-Shannan Watts “health challenges” are questionable
-Her health challenges never bothered her when she had trips planned and bathed in the sun all day.
-This woman was always in the sun, outdoors or on “vacay” somewhere warm. How was that possible with a diagnosis like Lupus?
-Many people with lupus experience photosensitivity or unusual sensitivity to sunlight. This can trigger symptoms such as skin rashes, itching, and burning. Excess sun exposure can also cause flares in systemic lupus, triggering symptoms such as joint pain, weakness, and fatigue.
What Is Lupus?
Lupus is an autoimmune disease, which means that the immune system mistakes the body’s own tissues as foreign invaders and attacks them. Some people with lupus suffer only minor inconvenience. Others suffer significant lifelong disability.
Lupus affects people of African, Asian, or Native American descent two to three times as often as it affects whites. Nine out of 10 people with lupus are women. The disease usually strikes between age 15 and 44, although it can occur in older individuals.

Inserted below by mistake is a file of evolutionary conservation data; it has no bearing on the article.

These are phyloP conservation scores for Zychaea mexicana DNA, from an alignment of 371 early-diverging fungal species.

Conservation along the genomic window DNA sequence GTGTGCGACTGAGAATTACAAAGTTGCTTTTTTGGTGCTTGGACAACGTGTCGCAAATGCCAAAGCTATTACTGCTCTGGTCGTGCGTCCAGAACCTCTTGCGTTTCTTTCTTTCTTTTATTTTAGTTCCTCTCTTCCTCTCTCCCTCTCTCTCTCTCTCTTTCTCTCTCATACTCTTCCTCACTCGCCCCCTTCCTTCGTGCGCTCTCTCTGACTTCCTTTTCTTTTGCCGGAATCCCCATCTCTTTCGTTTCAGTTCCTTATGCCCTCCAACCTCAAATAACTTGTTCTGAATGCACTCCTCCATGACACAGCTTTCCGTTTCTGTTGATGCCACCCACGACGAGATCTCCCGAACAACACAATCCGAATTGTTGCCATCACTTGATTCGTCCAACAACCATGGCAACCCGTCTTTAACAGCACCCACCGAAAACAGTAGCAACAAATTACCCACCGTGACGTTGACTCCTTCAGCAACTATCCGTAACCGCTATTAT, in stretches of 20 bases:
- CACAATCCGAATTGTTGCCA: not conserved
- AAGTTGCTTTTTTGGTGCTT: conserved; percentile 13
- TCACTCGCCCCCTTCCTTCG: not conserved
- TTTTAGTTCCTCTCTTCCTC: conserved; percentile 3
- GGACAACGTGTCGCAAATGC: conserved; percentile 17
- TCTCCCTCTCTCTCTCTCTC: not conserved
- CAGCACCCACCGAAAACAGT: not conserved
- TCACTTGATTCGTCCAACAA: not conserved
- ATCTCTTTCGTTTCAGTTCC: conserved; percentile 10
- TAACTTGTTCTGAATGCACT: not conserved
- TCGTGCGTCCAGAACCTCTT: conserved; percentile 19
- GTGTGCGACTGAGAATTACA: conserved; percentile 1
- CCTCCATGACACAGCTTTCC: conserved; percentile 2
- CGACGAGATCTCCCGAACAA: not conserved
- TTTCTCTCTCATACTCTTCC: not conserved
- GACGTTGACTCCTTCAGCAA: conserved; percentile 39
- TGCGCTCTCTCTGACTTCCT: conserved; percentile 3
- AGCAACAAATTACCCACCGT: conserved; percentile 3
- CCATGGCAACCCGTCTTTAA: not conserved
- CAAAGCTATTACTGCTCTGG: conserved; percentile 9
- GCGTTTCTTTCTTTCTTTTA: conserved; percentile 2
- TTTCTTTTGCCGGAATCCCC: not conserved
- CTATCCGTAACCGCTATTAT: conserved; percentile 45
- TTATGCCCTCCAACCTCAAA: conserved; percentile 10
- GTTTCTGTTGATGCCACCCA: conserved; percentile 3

There are two kinds of lupus:
-Discoid lupus erythematosus (DLE)
-Systemic lupus erythematosus (SLE)
DLE mainly affects skin that is exposed to sunlight and doesn’t typically affect vital internal organs. Discoid (circular) skin lesions often leave scars after healing of the lesions.
SLE is more serious: It affects the skin and other vital organs, and can cause a raised, scaly, butterfly-shaped rash across the bridge of the nose and cheeks that can leave scars if untreated. SLE can also affect other parts of the skin elsewhere on the body.
Aside from the visible effects of systemic lupus, the disease may also inflame and/or damage the connective tissue in the joints, muscles, and skin, along with the membranes surrounding or within the lungs, heart, kidneys, and brain.
SLE can also cause kidney disease. Brain
involvement is rare, but for some, lupus can cause confusion, depression, seizures, and strokes
What Causes Lupus?
No single factor is known to cause lupus. Research suggests that a combination of genetic, hormonal, environmental, and immune system factors may be behind it. Environmental factors, ranging from viral and bacterial infections to severe emotional stress or overexposure to sunlight, may play a role in provoking or triggering the disease. Certain drugs, such as the blood
pressure drug hydralazine and the heart rhythm drug procainamide, may cause lupus-like symptoms. High estrogen levels resulting from pregnancy may aggravate lupus.
SO DID SHE REALLY HAVE LUPUS?
***Autopsy shows no signs of kidney damage or failure prior to death or postmortem
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